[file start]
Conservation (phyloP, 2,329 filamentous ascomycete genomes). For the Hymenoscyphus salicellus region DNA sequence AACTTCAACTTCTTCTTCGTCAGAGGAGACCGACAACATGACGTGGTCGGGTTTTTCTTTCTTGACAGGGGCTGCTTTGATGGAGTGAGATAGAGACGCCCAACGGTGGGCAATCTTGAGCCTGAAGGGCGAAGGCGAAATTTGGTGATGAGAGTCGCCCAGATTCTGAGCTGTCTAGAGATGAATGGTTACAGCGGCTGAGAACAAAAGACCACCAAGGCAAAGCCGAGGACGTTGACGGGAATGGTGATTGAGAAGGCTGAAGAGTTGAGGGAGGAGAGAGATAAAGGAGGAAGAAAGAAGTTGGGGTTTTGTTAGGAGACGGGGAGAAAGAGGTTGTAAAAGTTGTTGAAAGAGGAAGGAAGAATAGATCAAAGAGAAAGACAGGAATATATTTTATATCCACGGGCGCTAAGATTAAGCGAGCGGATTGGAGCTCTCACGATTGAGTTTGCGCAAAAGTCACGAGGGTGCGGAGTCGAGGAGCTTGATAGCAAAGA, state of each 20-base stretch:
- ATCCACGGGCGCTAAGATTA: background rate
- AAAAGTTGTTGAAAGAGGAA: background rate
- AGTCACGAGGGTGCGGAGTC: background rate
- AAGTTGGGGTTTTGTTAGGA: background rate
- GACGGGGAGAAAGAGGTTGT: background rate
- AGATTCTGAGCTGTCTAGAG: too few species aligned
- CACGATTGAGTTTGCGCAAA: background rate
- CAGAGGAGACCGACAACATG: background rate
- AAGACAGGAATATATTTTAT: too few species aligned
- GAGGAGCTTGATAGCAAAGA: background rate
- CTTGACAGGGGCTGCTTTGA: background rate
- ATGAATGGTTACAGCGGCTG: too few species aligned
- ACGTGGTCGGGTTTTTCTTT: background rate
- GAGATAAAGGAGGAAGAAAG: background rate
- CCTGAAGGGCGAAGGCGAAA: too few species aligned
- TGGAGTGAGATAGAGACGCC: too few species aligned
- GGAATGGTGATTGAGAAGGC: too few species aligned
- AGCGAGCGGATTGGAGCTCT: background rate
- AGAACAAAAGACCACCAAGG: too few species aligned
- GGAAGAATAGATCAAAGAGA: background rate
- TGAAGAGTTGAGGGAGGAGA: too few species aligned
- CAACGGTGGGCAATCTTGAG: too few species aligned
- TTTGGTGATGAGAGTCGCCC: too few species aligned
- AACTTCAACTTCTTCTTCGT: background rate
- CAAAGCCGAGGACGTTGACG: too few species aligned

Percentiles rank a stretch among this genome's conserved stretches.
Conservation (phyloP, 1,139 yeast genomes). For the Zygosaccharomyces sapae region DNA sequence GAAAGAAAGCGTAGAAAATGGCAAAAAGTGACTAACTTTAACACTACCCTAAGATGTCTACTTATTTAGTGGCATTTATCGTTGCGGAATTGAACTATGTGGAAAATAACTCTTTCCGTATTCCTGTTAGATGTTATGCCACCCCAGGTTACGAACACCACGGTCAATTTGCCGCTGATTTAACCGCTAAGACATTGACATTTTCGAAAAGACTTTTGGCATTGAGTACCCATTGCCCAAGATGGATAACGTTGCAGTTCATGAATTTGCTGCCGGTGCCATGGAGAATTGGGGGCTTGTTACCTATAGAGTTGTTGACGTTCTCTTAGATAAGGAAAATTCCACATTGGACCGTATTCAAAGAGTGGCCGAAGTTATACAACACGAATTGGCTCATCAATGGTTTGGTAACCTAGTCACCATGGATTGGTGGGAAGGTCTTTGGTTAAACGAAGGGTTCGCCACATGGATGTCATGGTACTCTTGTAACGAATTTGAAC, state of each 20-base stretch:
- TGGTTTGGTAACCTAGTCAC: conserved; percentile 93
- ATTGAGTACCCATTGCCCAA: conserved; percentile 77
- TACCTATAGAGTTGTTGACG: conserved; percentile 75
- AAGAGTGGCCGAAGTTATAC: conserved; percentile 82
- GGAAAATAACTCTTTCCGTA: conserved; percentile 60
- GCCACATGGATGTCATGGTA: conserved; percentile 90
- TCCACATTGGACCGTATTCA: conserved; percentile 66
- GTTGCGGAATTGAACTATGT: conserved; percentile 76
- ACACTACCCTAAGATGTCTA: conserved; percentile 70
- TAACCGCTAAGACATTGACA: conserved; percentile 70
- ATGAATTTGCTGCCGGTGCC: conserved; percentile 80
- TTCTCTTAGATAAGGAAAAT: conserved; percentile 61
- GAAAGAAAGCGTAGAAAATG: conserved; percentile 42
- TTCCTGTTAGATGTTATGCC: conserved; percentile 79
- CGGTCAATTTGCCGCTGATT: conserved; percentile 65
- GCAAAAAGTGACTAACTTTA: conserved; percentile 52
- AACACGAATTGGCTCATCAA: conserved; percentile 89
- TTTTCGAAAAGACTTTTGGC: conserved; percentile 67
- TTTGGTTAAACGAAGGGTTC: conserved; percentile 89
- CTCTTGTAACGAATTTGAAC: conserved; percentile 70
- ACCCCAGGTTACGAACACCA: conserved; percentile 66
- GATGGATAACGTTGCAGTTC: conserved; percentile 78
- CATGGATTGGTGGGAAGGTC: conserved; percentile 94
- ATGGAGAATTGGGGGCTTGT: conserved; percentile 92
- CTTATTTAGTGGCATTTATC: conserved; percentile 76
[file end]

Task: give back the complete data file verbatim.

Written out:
Conservation (phyloP, 2,329 filamentous ascomycete genomes). For the Hymenoscyphus salicellus region DNA sequence AACTTCAACTTCTTCTTCGTCAGAGGAGACCGACAACATGACGTGGTCGGGTTTTTCTTTCTTGACAGGGGCTGCTTTGATGGAGTGAGATAGAGACGCCCAACGGTGGGCAATCTTGAGCCTGAAGGGCGAAGGCGAAATTTGGTGATGAGAGTCGCCCAGATTCTGAGCTGTCTAGAGATGAATGGTTACAGCGGCTGAGAACAAAAGACCACCAAGGCAAAGCCGAGGACGTTGACGGGAATGGTGATTGAGAAGGCTGAAGAGTTGAGGGAGGAGAGAGATAAAGGAGGAAGAAAGAAGTTGGGGTTTTGTTAGGAGACGGGGAGAAAGAGGTTGTAAAAGTTGTTGAAAGAGGAAGGAAGAATAGATCAAAGAGAAAGACAGGAATATATTTTATATCCACGGGCGCTAAGATTAAGCGAGCGGATTGGAGCTCTCACGATTGAGTTTGCGCAAAAGTCACGAGGGTGCGGAGTCGAGGAGCTTGATAGCAAAGA, state of each 20-base stretch:
- ATCCACGGGCGCTAAGATTA: background rate
- AAAAGTTGTTGAAAGAGGAA: background rate
- AGTCACGAGGGTGCGGAGTC: background rate
- AAGTTGGGGTTTTGTTAGGA: background rate
- GACGGGGAGAAAGAGGTTGT: background rate
- AGATTCTGAGCTGTCTAGAG: too few species aligned
- CACGATTGAGTTTGCGCAAA: background rate
- CAGAGGAGACCGACAACATG: background rate
- AAGACAGGAATATATTTTAT: too few species aligned
- GAGGAGCTTGATAGCAAAGA: background rate
- CTTGACAGGGGCTGCTTTGA: background rate
- ATGAATGGTTACAGCGGCTG: too few species aligned
- ACGTGGTCGGGTTTTTCTTT: background rate
- GAGATAAAGGAGGAAGAAAG: background rate
- CCTGAAGGGCGAAGGCGAAA: too few species aligned
- TGGAGTGAGATAGAGACGCC: too few species aligned
- GGAATGGTGATTGAGAAGGC: too few species aligned
- AGCGAGCGGATTGGAGCTCT: background rate
- AGAACAAAAGACCACCAAGG: too few species aligned
- GGAAGAATAGATCAAAGAGA: background rate
- TGAAGAGTTGAGGGAGGAGA: too few species aligned
- CAACGGTGGGCAATCTTGAG: too few species aligned
- TTTGGTGATGAGAGTCGCCC: too few species aligned
- AACTTCAACTTCTTCTTCGT: background rate
- CAAAGCCGAGGACGTTGACG: too few species aligned

Percentiles rank a stretch among this genome's conserved stretches.
Conservation (phyloP, 1,139 yeast genomes). For the Zygosaccharomyces sapae region DNA sequence GAAAGAAAGCGTAGAAAATGGCAAAAAGTGACTAACTTTAACACTACCCTAAGATGTCTACTTATTTAGTGGCATTTATCGTTGCGGAATTGAACTATGTGGAAAATAACTCTTTCCGTATTCCTGTTAGATGTTATGCCACCCCAGGTTACGAACACCACGGTCAATTTGCCGCTGATTTAACCGCTAAGACATTGACATTTTCGAAAAGACTTTTGGCATTGAGTACCCATTGCCCAAGATGGATAACGTTGCAGTTCATGAATTTGCTGCCGGTGCCATGGAGAATTGGGGGCTTGTTACCTATAGAGTTGTTGACGTTCTCTTAGATAAGGAAAATTCCACATTGGACCGTATTCAAAGAGTGGCCGAAGTTATACAACACGAATTGGCTCATCAATGGTTTGGTAACCTAGTCACCATGGATTGGTGGGAAGGTCTTTGGTTAAACGAAGGGTTCGCCACATGGATGTCATGGTACTCTTGTAACGAATTTGAAC, state of each 20-base stretch:
- TGGTTTGGTAACCTAGTCAC: conserved; percentile 93
- ATTGAGTACCCATTGCCCAA: conserved; percentile 77
- TACCTATAGAGTTGTTGACG: conserved; percentile 75
- AAGAGTGGCCGAAGTTATAC: conserved; percentile 82
- GGAAAATAACTCTTTCCGTA: conserved; percentile 60
- GCCACATGGATGTCATGGTA: conserved; percentile 90
- TCCACATTGGACCGTATTCA: conserved; percentile 66
- GTTGCGGAATTGAACTATGT: conserved; percentile 76
- ACACTACCCTAAGATGTCTA: conserved; percentile 70
- TAACCGCTAAGACATTGACA: conserved; percentile 70
- ATGAATTTGCTGCCGGTGCC: conserved; percentile 80
- TTCTCTTAGATAAGGAAAAT: conserved; percentile 61
- GAAAGAAAGCGTAGAAAATG: conserved; percentile 42
- TTCCTGTTAGATGTTATGCC: conserved; percentile 79
- CGGTCAATTTGCCGCTGATT: conserved; percentile 65
- GCAAAAAGTGACTAACTTTA: conserved; percentile 52
- AACACGAATTGGCTCATCAA: conserved; percentile 89
- TTTTCGAAAAGACTTTTGGC: conserved; percentile 67
- TTTGGTTAAACGAAGGGTTC: conserved; percentile 89
- CTCTTGTAACGAATTTGAAC: conserved; percentile 70
- ACCCCAGGTTACGAACACCA: conserved; percentile 66
- GATGGATAACGTTGCAGTTC: conserved; percentile 78
- CATGGATTGGTGGGAAGGTC: conserved; percentile 94
- ATGGAGAATTGGGGGCTTGT: conserved; percentile 92
- CTTATTTAGTGGCATTTATC: conserved; percentile 76